The concordant decision that has been released by the supreme court to rule the Rwanda asylum deal is something that has humiliated the government. It has combined contempt for human rights with a lack of competence. The policy is clearly questionable and morally objectionable.
The court presented the simple issue about whether the UK have the right to send refugees back to the countries they fled. But we need to remember that these countries have applied serious damage to them, possibly emotionally, physically, or even both, whether it is through the expression of war, the act of persecution and it even hints towards torture and to this, the judges clearly stated that we have no right to send them back. This ethical decision sprouts from the moral beliefs that encompass this question, and how the public may see them. This decision does not merely stem from the European convention on human rights or the Human Rights Act (1998) but, the judges reiterated that a set of international treaties, including the UN Refugee Convention and UK laws on asylum and immigration prohibit the practise of refoulment.
When arguing for the Rwanda deal, the government claimed there would be no risk in refoulment, and the country has announced that they have taken responsibility for giving asylum-seekers fair hearings and processing people’s asylum claims, not to put them at risk of refoulment. The British and Rwandan governments had signed a “memorandum of understanding,” a non-legally binding document which agrees that Rwanda must treat the refugees fairly, to ensure they are not at risk. Also, a “financial incentives” worth £140m to the Rwandan government, ensured they complied with the terms and conditions, and alongside it, they implemented an arrangement where they could “monitor” them to make sure that these rules are followed.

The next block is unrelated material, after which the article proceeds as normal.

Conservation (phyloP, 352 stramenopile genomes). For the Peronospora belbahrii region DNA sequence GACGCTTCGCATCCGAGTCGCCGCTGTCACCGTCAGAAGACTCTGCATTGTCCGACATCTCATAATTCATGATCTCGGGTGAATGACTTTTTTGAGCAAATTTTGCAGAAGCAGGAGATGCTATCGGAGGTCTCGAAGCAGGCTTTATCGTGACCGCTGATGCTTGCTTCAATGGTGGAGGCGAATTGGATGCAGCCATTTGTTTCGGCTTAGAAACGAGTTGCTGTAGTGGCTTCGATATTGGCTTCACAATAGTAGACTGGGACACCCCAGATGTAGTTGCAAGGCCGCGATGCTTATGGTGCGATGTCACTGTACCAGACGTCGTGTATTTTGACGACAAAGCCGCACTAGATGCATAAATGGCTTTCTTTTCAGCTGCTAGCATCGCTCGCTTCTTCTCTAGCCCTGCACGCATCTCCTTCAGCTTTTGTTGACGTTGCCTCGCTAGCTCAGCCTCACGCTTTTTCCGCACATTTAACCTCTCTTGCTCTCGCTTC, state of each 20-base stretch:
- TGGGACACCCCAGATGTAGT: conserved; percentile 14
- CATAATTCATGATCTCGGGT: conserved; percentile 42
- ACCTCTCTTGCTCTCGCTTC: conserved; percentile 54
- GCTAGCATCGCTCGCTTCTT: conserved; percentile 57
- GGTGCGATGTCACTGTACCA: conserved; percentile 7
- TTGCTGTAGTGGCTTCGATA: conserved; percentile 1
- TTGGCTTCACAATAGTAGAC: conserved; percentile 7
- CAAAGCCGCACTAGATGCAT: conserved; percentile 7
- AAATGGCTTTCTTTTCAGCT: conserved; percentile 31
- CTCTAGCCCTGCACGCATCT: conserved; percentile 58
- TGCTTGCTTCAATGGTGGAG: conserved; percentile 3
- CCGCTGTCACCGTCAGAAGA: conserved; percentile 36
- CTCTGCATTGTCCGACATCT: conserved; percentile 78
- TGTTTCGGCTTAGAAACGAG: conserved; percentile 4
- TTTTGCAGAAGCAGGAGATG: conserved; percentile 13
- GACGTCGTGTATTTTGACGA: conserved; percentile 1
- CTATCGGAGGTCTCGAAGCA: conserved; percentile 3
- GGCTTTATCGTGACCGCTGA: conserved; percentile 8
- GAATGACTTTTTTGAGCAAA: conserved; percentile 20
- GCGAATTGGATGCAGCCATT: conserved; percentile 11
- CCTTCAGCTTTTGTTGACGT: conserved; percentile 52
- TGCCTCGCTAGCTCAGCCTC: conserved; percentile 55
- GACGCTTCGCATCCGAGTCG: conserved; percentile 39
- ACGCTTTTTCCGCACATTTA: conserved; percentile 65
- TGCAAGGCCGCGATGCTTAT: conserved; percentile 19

However, Rwanda is said to be a country with poor human rights records a history of poor decision-making and wrongly rejecting refugees from some of the world’s most dangerous war zones, which was informed by the UN’s refugee agency, UNHCR. An example of Rwanda’s poor and brutal decision making was evident in 2013, where they signed a deal with Israel, which possibly led thousands of asylum seekers to be deported from Israel to Rwanda, and then, expelled these poor people to a neighbouring country without being allowed to claim asylum, in a quiet way which did not alert other countries. This therefore left the UK and the court debating on whether we should really allow Rwanda to be a country where we send refugees, their rights and freedoms are at stake and after a long discussion, they came to a decision.
The court disapproved.
Despite the British Government knowing about the risks that are attached with deporting asylum seekers to a “safe third world country,” and how this plot was forged by Downing Street and the Home Office during the autumn season of 2020, they still attempted to follow through with this plan. The embassy has warned that we should not “pursue Rwanda as an option” in 2021. It was rumoured that the opposition activists had potentially been under the threat of death or even killed. Rwanda, according to a September 2020 diplomatic telegram from the British embassy in Kigali, had a poor “human rights story.” Why would the British Government even want to follow through with this, is the question.
When you look at the Rwanda policy, you look with disappointment. Their rules have morphed life into a hell like state, especially for those who have been threatened with the possibility of deportation. Their system does not do anything to create a fair and humane system. Therefore, the UK cannot rely on this country, as it is does not have the requirements needed for it to be a place where the UK can trust them to welcome refugees safely. Not only have they undermined the right to asylum, but they have also restricted the right to protest, pass laws shielding soldiers, state agents and officials from punishment. During the Northern Ireland Troubles, they have banned victims who have committed crime. Their restrictions and the undermining of people themselves are the root to an unjust society. If there is a lack of change – or even no change – and it remains consistently like this, it will have an enormous impact our society in an abrupt fashion, this effect will have an impression for centuries, if not generations.
As the attention focuses on the conservative party and what they will do, the anarchy of certain countries is constructed from the joint participation of all people that have used machinery and weapons from the government for profit or violence, we should not pinpoint the blame on an individual or a faction but rather, a multitude of people that have joined together to use these profit-making instruments, for their own selfish desire.
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